Make sure you are ready to cover that distance. Be willing to step up and be a leader when necessary. Be ready to follow when necessary. Set and seek big goals … find a team or build a team to achieve them. And, remember, sometimes we need to channel our inner John F. Kennedy and Tommy Lasorda and use our determination to seek big goals … not because they are easy, but because they are hard.

What’s your 60 foot goal?  What’s your moonshot goal?


Personal Branding Blog – Stand Out In Your Career

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China’s president took a swipe at Japan during the Victory Day parade

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Chinese president Xi Jinping couldn’t resist making a catty reference to Japan during the country’s much anticipated Victory Day parade on Thursday.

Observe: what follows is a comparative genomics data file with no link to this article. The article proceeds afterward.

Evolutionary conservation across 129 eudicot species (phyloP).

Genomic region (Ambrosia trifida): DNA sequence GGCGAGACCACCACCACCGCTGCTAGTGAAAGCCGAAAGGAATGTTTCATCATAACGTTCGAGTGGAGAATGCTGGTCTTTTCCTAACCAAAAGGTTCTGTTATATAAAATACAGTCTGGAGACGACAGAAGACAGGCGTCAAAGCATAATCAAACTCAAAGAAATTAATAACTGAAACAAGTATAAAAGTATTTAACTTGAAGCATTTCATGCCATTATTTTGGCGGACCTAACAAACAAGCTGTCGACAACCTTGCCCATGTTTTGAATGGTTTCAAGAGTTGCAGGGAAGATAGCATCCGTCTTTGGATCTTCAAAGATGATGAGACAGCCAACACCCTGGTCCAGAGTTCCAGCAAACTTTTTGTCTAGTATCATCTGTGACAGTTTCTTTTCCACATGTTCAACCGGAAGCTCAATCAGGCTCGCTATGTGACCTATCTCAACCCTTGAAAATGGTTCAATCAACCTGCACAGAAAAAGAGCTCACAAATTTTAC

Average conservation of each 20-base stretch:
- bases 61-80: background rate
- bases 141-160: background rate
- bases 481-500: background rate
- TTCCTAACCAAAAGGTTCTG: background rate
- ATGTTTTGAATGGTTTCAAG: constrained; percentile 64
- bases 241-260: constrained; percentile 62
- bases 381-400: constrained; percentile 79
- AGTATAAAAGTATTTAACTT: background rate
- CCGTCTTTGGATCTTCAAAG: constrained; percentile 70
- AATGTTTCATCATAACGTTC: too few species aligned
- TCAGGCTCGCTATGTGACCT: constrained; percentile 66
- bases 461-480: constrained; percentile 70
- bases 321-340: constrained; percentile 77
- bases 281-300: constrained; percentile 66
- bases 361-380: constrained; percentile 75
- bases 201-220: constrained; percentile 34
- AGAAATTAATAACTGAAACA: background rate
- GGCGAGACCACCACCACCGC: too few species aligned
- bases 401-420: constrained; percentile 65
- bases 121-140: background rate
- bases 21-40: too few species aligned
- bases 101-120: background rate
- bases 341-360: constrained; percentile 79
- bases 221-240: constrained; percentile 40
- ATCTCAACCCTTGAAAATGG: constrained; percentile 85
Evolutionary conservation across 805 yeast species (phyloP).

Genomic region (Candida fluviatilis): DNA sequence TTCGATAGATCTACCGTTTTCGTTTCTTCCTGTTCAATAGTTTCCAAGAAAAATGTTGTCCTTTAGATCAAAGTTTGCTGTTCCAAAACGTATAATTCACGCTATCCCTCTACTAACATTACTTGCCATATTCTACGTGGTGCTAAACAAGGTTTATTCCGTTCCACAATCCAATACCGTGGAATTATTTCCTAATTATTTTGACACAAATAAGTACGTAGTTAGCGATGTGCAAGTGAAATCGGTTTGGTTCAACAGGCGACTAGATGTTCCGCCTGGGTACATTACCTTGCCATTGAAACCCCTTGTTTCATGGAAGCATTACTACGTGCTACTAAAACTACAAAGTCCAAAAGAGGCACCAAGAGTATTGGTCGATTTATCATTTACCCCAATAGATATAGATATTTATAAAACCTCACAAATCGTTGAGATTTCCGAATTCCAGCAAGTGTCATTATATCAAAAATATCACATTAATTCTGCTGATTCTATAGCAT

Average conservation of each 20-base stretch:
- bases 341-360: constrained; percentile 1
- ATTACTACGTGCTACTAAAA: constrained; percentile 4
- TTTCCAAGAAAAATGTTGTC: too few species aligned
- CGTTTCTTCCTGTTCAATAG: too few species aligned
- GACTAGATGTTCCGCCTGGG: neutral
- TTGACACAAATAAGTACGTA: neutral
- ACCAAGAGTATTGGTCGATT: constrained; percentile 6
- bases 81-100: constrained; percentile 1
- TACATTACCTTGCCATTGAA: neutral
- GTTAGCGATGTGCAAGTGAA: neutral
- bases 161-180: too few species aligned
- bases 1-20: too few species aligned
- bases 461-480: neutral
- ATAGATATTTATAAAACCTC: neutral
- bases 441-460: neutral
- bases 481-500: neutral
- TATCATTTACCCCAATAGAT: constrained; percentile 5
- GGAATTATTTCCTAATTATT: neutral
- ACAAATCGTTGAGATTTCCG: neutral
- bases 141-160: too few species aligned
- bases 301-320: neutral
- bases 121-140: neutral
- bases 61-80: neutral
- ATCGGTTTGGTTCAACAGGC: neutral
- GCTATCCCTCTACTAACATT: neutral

“The experience of war makes people value peace even more,” said Xi during his opening speech at the iconic Tiananmen Gate in Beijing.

“Regardless of the progress of events, China will never seek hegemony, China will never seek to expand and will never inflict the tragedies it suffered in the past upon others.”

This could be interpreted as an assurance to the rest of the world of China’s stance on peace, but the statement is also a thinly veiled reference to Japan’s imperialist ambitions during World War II. Read more…

More about China, Asia, Us World, Politics, and World War Ii
Mashable